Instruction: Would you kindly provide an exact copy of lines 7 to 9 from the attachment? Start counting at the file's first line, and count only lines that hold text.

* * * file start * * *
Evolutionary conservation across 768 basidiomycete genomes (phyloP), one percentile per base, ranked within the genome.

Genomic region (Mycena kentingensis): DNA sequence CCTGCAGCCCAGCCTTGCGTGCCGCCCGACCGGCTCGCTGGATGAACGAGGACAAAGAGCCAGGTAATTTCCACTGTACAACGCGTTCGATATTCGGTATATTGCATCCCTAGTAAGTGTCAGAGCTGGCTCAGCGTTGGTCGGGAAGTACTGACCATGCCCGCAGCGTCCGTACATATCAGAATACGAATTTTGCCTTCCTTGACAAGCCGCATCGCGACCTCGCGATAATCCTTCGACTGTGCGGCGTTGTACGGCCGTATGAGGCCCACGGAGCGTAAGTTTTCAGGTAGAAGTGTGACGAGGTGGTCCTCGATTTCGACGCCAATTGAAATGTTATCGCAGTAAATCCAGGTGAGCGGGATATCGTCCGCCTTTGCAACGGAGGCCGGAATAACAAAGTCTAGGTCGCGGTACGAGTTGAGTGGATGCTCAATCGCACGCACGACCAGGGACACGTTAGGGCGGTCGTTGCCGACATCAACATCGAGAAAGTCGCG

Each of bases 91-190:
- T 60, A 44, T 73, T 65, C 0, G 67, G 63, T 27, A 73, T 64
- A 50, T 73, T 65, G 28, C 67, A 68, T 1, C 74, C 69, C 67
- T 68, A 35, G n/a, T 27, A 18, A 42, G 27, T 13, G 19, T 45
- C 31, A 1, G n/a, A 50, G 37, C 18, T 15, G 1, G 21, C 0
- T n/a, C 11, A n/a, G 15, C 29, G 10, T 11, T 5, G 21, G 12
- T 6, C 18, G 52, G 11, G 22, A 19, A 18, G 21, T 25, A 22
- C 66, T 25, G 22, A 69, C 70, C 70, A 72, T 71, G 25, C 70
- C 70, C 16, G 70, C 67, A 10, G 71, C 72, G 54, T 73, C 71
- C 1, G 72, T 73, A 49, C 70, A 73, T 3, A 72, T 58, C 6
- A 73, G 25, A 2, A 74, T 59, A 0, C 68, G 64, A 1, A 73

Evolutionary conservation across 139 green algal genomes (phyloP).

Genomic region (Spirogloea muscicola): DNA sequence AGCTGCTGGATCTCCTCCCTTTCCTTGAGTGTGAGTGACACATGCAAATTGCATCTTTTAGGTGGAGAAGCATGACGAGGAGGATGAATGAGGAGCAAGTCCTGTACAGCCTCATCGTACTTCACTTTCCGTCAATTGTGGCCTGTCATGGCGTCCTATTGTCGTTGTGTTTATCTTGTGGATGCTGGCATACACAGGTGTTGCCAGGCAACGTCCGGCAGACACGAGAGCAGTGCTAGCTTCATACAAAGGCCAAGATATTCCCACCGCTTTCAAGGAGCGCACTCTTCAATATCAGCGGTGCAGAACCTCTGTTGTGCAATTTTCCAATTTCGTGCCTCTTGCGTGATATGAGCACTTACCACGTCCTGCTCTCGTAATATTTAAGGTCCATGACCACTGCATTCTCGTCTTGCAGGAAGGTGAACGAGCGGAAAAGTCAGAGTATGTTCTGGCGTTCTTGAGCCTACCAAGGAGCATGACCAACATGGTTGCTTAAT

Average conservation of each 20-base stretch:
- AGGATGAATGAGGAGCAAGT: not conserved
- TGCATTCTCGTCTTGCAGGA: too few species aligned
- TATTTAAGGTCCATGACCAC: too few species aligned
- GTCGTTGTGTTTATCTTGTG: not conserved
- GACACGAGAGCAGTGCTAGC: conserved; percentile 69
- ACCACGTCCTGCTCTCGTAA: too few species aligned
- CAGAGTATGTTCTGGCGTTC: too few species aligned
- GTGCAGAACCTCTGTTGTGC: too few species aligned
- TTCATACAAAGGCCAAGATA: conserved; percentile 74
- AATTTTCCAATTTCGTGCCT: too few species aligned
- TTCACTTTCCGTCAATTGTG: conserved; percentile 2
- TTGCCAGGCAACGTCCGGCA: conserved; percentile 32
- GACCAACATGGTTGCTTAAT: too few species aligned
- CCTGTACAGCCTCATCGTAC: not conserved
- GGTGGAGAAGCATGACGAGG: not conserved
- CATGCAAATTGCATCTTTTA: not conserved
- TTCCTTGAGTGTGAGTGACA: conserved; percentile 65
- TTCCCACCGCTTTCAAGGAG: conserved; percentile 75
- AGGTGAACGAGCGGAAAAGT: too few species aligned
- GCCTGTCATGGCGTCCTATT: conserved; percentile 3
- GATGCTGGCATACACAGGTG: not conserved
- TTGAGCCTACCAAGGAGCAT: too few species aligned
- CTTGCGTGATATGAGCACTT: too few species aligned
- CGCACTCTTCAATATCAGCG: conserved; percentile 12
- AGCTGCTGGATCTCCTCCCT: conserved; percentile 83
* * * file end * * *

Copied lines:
- C 31, A 1, G n/a, A 50, G 37, C 18, T 15, G 1, G 21, C 0
- T n/a, C 11, A n/a, G 15, C 29, G 10, T 11, T 5, G 21, G 12
- T 6, C 18, G 52, G 11, G 22, A 19, A 18, G 21, T 25, A 22